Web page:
In any case, the undoubted plus of iRiver players is that the manufacturer advises a couple of ways to organize music. Other companies such freedom of election does not alienate. In addition, iRiver operates its players user-friendly, but not for record companies: you can copy music not only from the computer to the player, but also from the player to the computer. This is an undoubted advantage.
In practice, the “comfort” of the iRiver player interface was tested on the H-10 and H-340 models. In the main case, we own a compact player with a hard disk of five gigabytes. Search is allowed to conduct or in folders with music, or information about the artist is also other. In both cases, the search for the desired track is quite convenient.
The tough sensor strip makes the impression worse. Unlike the pressure sensitive wheel on the iPod, the iRiver touch strip seems extremely stiff. It doesn’t come to the player at once that you need to hastily scroll through a large list of files.
The lack of a standard set of control panel does not seem to facilitate the process of navigation "on the go." With the speed of updating the menu, however, everything is in order. The player thinks a bit when entering the main menus, but in the submenu also the built-in file browser does everything without delay.
Model H-340 was pleased with the button to quickly move to the file browser as well as the ability to instantly switch playback modes. The overall sentence for these pair of players: due to a couple of options for sorting the musical range, iRiver generally wins two points from competitors. If we consider the players only from the point of view of usability, then iRiver is in no way inferior to competitors, although it also lacks some useful features, such as searching for files as well as tracks or clearer management. In any case, the first problem is solved - the desired track is hastily also without problems. Of course, if you have not forgotten in which directory it is located.
Creative also contracted sensory ailment. The Zen Touch model uses a touch strip, but working with it is much more convenient than with a similar control element in iRiver players or with a mechanical rocker key in the Zen Xtra.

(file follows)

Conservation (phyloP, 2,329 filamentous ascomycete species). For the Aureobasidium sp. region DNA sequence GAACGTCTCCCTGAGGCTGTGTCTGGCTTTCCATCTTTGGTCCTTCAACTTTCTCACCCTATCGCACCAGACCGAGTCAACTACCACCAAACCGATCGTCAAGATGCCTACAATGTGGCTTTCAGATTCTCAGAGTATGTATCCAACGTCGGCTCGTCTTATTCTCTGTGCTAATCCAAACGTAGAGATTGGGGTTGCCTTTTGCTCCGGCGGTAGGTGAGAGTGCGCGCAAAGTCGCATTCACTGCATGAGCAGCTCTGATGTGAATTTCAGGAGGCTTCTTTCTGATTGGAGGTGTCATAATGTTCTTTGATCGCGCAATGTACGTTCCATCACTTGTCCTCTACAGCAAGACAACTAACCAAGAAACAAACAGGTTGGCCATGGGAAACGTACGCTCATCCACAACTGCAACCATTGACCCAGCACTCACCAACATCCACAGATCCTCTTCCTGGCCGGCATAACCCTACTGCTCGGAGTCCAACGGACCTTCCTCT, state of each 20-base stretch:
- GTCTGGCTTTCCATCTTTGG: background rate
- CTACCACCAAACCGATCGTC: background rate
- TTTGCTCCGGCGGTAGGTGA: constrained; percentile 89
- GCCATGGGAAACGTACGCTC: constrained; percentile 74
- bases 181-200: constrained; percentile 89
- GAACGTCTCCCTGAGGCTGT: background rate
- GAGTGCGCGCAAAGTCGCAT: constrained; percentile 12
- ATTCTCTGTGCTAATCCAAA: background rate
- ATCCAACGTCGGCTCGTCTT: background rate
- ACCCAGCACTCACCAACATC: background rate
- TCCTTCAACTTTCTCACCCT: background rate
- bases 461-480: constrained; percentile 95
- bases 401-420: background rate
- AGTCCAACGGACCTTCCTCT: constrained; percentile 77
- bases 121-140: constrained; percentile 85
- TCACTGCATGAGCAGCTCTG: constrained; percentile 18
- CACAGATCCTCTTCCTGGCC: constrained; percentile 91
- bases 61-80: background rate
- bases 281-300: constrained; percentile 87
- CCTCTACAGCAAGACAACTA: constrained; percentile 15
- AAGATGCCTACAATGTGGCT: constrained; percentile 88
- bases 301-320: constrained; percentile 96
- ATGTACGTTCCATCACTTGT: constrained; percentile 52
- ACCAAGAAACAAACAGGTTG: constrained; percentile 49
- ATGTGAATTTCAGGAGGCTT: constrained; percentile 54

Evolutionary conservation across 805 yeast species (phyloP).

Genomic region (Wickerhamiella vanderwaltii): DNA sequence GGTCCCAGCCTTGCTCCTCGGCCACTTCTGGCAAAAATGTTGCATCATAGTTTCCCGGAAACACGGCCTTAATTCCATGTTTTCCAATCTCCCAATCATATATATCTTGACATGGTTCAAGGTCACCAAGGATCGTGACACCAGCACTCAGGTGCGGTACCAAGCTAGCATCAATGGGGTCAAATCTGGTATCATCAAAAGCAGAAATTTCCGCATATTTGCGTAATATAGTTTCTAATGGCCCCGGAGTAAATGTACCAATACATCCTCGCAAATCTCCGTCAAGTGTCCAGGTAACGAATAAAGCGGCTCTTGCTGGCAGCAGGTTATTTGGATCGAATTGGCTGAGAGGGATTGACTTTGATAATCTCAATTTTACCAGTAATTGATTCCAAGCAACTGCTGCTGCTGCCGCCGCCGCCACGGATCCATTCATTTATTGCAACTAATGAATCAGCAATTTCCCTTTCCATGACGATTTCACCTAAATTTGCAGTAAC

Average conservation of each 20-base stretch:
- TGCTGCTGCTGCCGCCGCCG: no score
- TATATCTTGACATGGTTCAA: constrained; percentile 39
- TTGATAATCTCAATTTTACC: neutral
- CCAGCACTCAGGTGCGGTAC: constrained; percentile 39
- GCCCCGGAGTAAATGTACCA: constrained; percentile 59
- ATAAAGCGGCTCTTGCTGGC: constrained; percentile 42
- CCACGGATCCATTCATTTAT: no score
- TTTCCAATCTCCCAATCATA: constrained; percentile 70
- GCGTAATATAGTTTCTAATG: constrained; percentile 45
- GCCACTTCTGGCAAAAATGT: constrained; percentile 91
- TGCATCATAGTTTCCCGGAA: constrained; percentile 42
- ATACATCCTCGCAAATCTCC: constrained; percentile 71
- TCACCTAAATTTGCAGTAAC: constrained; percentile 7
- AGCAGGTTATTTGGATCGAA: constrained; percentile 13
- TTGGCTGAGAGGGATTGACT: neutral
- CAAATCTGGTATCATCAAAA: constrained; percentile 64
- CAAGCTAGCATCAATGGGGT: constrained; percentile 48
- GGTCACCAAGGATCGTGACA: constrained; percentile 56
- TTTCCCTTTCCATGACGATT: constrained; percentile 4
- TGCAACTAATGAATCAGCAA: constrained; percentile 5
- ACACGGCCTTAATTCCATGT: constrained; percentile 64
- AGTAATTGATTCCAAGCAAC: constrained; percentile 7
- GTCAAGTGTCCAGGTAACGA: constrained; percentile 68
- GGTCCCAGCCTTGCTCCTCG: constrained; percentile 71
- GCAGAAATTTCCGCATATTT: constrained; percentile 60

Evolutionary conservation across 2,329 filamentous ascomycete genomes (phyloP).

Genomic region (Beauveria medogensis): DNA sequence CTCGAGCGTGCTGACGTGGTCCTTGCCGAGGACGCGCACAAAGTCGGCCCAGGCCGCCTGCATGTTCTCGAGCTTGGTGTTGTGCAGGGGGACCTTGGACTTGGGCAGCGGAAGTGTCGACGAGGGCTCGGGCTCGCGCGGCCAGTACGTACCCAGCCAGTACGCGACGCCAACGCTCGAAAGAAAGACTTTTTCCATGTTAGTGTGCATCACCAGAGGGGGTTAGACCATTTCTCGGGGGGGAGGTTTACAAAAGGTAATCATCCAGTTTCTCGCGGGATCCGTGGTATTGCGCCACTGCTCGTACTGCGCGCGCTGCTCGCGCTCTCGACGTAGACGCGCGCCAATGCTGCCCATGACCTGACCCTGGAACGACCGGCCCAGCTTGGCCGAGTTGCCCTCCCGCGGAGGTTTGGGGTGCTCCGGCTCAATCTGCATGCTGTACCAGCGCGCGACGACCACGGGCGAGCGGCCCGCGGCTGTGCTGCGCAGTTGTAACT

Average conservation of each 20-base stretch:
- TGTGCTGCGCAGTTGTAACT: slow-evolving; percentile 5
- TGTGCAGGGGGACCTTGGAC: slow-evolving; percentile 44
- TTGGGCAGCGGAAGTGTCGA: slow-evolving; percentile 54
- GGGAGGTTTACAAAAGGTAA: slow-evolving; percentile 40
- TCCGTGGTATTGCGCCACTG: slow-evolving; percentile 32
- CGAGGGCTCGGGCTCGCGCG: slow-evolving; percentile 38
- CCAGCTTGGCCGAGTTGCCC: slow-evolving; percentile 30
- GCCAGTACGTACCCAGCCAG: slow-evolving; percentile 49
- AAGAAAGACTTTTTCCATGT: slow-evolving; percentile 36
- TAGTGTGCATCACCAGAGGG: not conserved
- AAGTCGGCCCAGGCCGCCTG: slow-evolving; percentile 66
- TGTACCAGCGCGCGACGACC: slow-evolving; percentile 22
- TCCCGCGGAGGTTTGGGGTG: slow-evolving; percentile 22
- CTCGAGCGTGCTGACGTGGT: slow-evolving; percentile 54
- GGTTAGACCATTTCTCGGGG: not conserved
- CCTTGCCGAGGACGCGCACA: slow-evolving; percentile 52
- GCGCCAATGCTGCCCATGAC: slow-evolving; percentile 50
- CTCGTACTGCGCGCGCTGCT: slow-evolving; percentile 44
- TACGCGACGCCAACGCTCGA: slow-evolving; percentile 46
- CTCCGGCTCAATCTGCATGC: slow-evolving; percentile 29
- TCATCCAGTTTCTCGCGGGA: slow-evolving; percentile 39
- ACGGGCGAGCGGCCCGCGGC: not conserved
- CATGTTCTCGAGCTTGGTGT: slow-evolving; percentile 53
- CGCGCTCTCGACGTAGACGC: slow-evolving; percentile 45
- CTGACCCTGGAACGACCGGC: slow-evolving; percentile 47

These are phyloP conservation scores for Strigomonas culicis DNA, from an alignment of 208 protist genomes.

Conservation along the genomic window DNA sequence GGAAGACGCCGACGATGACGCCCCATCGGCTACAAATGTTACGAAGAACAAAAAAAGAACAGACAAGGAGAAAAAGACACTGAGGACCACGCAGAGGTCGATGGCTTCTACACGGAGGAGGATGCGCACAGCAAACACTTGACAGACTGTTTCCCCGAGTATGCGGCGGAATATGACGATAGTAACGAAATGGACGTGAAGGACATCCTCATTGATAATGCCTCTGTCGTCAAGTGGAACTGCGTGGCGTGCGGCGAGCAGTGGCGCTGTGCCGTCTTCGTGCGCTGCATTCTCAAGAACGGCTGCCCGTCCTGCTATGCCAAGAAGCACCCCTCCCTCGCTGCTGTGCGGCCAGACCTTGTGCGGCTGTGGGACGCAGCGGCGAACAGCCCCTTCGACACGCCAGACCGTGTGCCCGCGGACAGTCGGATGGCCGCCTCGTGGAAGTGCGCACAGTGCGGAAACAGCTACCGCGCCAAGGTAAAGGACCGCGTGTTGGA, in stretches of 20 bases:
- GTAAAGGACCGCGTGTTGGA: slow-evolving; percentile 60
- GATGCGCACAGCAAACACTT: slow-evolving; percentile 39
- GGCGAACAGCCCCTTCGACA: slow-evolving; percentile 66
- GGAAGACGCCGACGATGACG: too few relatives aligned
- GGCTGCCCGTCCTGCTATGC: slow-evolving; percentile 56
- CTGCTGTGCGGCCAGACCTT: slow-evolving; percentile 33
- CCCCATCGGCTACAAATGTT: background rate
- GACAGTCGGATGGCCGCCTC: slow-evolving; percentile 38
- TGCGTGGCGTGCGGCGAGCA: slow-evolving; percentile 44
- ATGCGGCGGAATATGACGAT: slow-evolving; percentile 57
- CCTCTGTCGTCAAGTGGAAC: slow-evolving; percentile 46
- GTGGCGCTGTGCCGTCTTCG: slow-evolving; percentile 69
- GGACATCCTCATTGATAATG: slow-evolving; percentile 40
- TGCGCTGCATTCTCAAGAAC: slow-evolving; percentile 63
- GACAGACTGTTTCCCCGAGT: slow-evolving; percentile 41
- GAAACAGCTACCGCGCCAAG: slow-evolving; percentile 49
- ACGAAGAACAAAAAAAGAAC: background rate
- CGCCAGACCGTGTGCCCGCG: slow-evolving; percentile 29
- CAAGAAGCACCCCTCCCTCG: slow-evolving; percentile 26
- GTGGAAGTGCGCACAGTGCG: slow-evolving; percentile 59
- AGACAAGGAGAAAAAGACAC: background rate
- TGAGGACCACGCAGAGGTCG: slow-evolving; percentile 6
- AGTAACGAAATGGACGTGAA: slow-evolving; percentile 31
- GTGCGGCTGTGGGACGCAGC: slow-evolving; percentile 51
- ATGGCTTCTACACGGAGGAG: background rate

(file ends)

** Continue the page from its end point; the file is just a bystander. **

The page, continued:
The advantage of Creative players on the hard disk: the ability to search by artist name, album name or song. True, only in English. The obvious flaw: with an impressive amount of musical assortment, the player undertakes to brake terribly when one tries to draw a list of all the performers or, worse, all the albums.
The “thoughtfulness” of the Creative players is also manifested in the friend: they turn on instantly, but 15 seconds react to the shutdown command in 15 seconds. A very annoying moment, although in general, Creative has very high-quality players with excellent sound. And, the essence is very competitive in price.
For the rest, no miracles. Search by data from tags to files. Naturally, collections are allowed to be found only by the name of the album - in the list of performers they crawl away from numerous creators. This is not exactly what you need. For objectivity, it must be said that the ability to group collections only from software players, hardware devices have not learned this yet. The control is clear enough and simple, if not to slow down.
The general verdict: fat plus for the ability to search also fat minus for the "brakes". Which of these reasons is more important is for you to elect. I note a separate button in Zen Touch that includes the Shuffle mode.